Japan pledged to do whatever it takes to drag its ailing economy out of recession as a rift emerged between the United States and Europe over whether governments have done enough to fight the financial crisis.
Finance ministers from the G20 group of rich nations and big emerging powers meet at the weekend to prepare for a summit in London on April 2, where leaders hope to present a united front in tackling the worst economic crisis in decades.
“We'd like to act based on an agreement of countries across the globe that each nation will take whatever steps necessary to achieve an economic recovery,” said Japanese Finance Minister Kaoru Yosano.
“We will adopt whatever measures are available,” he said after a cabinet meeting.
In response to the global downturn, which grew out of a US housing market slump and spread through the rich world to emerging economies, central banks and governments have slashed interest rates and unveiled stimulus packages.
Yosano's comments appeared to put Japan in step with the United States, which seemed to suggest other major nations should step up their efforts to battle the crisis.
“We're doing more in weeks than other countries do in years,” US Treasury Secretary Timothy Geithner told Reuters after briefing US lawmakers on the administration's economic stimulus and financial stability programs.
On Monday Lawrence Summers, US President Barack Obama's chief economic adviser, had urged governments to pump more money into their economies to counter recession. But that call was rejected when euro zone finance minister met the same day in Brussels.
“The 16 finance ministers agreed that recent American appeals insisting Europeans make an added budgetary effort were not to our liking, given that we are not prepared to go further in the recovery packages we have put forward,” said Jean-Claude Juncker, who chaired the meeting. “We take the view that we don't need to make a further effort at the moment.”
But the economic picture grows ever bleaker. Unemployment has been rising around the world and, as consumers in the heavily indebted West rein in spending, demand for goods from the export-dependent economies of Asia has collapsed.
In China, the engine of world growth in recent years, consumer prices in February fell for the first time in more than six years, potentially giving its central bank further room to cut interest rates or use other policy tools to boost growth.
Commerce Minister Chen Deming and Industry Minister Li Yizhong, speaking at a joint news conference, both used the word “grim” to describe the immediate outlook for Chinese exports and manufacturing.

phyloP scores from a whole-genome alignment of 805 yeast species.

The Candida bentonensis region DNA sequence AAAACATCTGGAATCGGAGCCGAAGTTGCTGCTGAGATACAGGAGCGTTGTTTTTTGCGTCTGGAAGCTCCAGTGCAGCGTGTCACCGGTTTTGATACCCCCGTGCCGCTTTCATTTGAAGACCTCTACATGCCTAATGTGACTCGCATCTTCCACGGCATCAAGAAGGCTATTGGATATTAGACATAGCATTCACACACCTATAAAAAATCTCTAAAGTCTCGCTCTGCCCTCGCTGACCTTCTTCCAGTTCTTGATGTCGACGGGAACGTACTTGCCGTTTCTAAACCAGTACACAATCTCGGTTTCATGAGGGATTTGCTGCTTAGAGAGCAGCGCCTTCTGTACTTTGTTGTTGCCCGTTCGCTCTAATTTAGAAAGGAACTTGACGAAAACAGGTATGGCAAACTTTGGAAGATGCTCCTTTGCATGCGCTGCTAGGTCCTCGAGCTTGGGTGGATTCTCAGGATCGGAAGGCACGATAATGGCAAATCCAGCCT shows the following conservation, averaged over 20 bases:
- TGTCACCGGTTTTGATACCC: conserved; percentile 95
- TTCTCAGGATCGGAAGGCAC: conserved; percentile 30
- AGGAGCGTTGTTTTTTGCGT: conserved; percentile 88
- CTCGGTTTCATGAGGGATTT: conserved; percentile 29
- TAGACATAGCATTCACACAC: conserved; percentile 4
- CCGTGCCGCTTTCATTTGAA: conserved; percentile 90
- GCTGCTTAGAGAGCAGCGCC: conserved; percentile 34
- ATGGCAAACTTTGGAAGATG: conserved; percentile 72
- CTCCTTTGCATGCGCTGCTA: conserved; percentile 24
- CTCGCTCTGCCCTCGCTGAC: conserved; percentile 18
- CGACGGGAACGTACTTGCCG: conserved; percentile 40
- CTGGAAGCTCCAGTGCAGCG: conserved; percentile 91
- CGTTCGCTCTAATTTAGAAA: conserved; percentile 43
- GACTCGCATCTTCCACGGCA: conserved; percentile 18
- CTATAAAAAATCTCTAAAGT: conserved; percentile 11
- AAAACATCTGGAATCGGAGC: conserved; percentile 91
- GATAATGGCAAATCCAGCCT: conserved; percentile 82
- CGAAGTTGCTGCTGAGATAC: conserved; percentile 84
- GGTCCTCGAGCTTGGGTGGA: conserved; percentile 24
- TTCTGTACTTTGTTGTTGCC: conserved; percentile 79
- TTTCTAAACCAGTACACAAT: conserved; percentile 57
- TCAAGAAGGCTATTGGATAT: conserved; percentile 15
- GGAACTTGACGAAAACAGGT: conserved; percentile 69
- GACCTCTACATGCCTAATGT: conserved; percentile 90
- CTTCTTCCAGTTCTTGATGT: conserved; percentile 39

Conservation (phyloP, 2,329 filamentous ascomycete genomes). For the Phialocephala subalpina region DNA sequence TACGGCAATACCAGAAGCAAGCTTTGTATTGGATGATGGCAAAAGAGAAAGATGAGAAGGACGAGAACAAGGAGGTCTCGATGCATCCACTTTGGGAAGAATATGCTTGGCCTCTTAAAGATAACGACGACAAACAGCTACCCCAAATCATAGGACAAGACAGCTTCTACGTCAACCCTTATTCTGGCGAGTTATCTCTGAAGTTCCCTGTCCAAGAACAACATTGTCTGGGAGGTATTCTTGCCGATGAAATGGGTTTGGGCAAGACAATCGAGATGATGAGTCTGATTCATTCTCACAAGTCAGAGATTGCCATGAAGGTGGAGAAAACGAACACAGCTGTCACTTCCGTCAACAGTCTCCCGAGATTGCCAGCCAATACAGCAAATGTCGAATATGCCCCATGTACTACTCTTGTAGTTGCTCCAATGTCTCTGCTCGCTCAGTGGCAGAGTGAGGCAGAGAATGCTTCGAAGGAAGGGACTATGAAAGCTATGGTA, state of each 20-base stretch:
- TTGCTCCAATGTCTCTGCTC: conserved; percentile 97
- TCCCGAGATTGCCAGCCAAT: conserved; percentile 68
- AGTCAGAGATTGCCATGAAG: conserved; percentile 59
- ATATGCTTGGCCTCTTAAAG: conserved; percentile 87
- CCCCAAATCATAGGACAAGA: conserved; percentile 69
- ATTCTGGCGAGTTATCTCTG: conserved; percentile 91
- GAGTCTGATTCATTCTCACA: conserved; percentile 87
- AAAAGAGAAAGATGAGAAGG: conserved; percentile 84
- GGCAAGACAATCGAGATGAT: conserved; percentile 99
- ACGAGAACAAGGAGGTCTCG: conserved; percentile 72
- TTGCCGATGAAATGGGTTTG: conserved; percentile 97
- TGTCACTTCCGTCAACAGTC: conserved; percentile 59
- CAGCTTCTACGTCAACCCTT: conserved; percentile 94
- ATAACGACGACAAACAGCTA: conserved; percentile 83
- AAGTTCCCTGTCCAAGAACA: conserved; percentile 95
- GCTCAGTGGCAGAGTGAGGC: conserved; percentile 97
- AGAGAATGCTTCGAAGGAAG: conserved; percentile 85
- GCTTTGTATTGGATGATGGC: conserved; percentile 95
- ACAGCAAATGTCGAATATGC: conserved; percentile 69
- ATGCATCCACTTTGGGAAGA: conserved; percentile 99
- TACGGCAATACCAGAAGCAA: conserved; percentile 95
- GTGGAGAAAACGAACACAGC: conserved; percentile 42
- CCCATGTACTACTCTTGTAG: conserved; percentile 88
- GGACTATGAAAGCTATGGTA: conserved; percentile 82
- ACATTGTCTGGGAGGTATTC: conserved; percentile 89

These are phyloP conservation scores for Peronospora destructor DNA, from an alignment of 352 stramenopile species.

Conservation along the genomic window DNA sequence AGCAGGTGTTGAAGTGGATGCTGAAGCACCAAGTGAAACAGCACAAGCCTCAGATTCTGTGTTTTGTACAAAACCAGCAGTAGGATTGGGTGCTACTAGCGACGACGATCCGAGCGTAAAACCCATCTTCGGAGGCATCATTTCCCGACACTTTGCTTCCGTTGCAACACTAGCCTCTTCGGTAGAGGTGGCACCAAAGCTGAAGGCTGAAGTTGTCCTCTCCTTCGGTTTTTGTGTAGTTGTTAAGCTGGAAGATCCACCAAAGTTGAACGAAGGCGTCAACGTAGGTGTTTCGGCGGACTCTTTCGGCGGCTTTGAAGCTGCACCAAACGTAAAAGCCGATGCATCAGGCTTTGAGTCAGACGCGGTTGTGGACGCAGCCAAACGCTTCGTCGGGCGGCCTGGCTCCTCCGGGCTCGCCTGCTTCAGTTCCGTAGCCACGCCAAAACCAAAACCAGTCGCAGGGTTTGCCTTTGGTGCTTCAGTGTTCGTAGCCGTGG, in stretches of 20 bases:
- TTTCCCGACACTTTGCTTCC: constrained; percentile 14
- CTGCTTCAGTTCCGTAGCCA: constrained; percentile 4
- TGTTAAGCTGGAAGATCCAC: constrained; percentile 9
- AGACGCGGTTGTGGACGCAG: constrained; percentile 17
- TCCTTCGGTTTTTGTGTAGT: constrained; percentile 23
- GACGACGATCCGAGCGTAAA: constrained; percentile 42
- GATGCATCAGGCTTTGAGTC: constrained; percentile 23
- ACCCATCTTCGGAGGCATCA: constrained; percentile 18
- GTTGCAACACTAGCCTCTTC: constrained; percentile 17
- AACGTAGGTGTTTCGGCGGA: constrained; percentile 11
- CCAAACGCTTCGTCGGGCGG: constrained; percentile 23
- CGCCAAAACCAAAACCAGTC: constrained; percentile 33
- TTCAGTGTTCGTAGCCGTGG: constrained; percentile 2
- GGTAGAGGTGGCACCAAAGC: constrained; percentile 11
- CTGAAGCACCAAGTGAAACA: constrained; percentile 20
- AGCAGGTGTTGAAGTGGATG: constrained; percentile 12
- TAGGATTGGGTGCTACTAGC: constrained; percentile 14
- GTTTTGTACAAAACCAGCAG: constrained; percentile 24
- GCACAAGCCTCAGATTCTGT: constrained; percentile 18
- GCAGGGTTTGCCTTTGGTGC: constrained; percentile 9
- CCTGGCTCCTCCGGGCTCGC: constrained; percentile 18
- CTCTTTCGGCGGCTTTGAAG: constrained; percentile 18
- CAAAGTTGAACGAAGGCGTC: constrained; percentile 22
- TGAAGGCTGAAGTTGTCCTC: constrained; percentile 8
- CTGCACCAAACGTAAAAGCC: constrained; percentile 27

Li said he was encouraged that power consumption had declined at a slower pace in the first two months of the year. But he added, “The situation of industrial production remained grim.”
In Australia, one of the few rich countries not yet officially in recession, job advertisements plunged by a record in February, while firms reported the toughest trading conditions since the recession of the early 1990s.
The gloomy global picture pushed Japan's Nikkei average down 0.4% to its second successive 26-year closing low. Finance Minister Yosano said Tokyo would act decisively to prevent falls in share prices worsening the credit crunch.
Analysts say Japanese banks, while not as badly mauled by the global financial crisis as Western peers, could hoard cash and be forced into a fresh round of capital raising soon as sliding stock prices swell their losses.
Yosano, who also holds the economy portfolio, said after a cabinet meeting that the government would consider steps such as issuing deficit-covering bonds to fund additional fiscal stimulus.
Japanese government bonds 2JGBv1 fell on worries about an increase in government debt issuance.
China's consumer prices fell 1.6% in the year to February, but both the government and several private economists played down the risk of a protracted period of falling prices. “Deflation, though a real concern, is expected to be a temporary phenomenon,” said Jing Ulrich, chairman of China equities at J.P. Morgan in Hong Kong.
“That being said, we believe that the government may take additional steps to avoid an extended period of deflation.”
Asian share markets outside Japan rebounded from a three-session losing streak, although the gains were seen by many as a temporary reprieve.
“It is hard to think that stocks will turn to an upward trend given the credit situation,” said Kazuyuki Kato, treasury department manager at Mizuho Trust and Banking Co in Japan.
Confidence in policymakers' efforts to revive global economic growth will be key to a sustained rebound in global equities, with key indexes such as the US the Dow Jones industrial average trading near 12-year lows.
US stocks fell on Monday after billionaire investor Warren Buffett said the economy had “fallen off a cliff.” A $41 billion deal for drug maker Merck & Co Inc to buy Schering-Plough Corp failed to spark a rally. (Reuters)